John Steuart Curry Biography
John Steuart Curry was an American painter whose career spanned from 1924 until his death. He was noted for his paintings depicting life in his home state, Kansas. Along with Thomas Hart Benton and Grant Wood, he was hailed as one of the three great painters of American Regionalism of the first half of the twentieth century. Source: Wikipedia
John Steuart Curry was born November 14, 1897, on a farm near Dunavant, Kansas, to Smith and Margaret (Steuart) Curry. Curry’s parents were well educated and helped him gain an appreciation for art. The oldest of five children, Curry also enjoyed participating in athletics. He attended the Kansas City Art Institute, Art Institute of Chicago, and Geneva College in Beaver Falls, Pennsylvania.
Following graduation Curry worked as an illustrator for Boys Life, St. Nicholas, County Gentleman, and The Saturday Evening Post. In 1926 Curry went to Paris to study the works of realist Jean Désiré Gustave Courbet, Honoré Daumier, Titian, and Peter Paul Rubens. After returning to the U.S. Curry married Clara Derrick on January 23, 1923. She died in 1932.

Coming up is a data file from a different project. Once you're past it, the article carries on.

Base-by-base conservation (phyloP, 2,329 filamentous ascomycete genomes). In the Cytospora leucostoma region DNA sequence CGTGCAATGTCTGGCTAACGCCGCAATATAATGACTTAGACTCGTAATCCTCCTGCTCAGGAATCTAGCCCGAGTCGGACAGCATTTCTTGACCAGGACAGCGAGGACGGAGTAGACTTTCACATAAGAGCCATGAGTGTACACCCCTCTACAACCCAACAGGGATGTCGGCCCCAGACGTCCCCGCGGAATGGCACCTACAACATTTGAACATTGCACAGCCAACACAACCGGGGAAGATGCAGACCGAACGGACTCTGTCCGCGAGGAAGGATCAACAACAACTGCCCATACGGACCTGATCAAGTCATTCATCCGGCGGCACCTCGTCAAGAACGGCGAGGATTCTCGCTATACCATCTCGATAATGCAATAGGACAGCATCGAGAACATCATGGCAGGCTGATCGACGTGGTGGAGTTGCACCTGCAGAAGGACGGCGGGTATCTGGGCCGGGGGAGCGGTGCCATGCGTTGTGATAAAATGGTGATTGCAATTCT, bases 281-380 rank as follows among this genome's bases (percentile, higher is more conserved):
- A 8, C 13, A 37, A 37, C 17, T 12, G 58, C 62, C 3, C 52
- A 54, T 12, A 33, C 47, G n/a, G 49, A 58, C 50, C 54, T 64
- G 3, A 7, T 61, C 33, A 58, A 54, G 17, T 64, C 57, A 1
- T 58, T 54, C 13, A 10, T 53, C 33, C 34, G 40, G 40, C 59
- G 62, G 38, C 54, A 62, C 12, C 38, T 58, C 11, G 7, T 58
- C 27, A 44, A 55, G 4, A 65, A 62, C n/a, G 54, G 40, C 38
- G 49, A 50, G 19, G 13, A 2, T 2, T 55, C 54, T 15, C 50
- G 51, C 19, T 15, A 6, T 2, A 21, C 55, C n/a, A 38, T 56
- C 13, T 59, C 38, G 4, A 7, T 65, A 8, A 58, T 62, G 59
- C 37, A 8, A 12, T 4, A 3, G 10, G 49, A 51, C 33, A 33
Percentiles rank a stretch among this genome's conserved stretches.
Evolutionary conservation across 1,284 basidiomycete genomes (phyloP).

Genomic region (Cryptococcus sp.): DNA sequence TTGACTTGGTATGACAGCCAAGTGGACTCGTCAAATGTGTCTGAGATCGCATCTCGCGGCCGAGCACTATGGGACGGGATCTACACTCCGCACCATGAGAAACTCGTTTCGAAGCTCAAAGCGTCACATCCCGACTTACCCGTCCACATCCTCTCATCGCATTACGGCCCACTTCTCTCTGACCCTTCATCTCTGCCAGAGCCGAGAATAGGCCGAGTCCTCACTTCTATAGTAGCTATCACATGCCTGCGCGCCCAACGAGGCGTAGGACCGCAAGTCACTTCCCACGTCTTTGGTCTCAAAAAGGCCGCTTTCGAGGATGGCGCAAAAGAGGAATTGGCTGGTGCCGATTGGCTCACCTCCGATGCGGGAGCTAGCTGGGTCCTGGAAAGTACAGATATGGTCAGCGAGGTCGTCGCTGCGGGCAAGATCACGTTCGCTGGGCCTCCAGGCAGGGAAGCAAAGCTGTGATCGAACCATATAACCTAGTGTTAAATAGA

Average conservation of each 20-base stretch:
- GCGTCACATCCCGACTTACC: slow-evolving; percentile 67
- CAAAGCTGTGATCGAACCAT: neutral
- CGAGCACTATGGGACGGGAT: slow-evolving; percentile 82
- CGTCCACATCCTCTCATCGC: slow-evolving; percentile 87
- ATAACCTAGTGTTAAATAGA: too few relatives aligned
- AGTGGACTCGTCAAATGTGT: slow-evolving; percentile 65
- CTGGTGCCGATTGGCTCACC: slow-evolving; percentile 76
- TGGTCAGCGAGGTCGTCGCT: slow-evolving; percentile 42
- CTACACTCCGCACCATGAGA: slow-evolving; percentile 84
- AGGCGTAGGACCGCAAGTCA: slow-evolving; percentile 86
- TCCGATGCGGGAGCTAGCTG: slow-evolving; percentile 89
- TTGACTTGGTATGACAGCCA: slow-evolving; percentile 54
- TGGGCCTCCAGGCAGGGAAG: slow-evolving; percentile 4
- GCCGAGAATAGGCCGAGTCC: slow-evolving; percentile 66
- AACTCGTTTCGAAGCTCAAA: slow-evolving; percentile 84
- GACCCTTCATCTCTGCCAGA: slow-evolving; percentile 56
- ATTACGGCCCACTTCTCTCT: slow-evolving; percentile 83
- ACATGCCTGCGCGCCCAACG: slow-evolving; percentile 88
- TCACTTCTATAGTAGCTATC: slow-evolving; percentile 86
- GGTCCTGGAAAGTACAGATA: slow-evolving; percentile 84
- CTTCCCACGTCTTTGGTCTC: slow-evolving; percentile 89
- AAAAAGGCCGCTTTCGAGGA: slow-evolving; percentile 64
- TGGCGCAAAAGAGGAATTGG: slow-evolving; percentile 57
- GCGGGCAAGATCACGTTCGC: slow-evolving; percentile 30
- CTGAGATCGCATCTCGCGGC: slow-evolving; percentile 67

Curry traveled with Ringling Brothers Circus and featured the acts in some of his work. He married Kathleen Gould in 1934. In June 1937 a group of newspaper editors began a movement to commission Curry to paint murals in the Kansas State Capitol. While the public watched Curry work, a controversy arose over his choice of subject matter and the way it was portrayed. Amidst the conflicts and criticism, Curry ceased work on the murals in summer 1942. His request to remove some Italian marble from the rotunda was refused. Curry decided to quit in protest and never signed the murals. Among those murals, Tragic Prelude, with the image of John Brown, is among the best known public art works in the world.
Curry returned to Wisconsin to continue his teaching. He died August 29, 1946, in Madison, Wisconsin and is buried in Winchester, Kansas.
Source: Kansapedia/Kansas Historical Society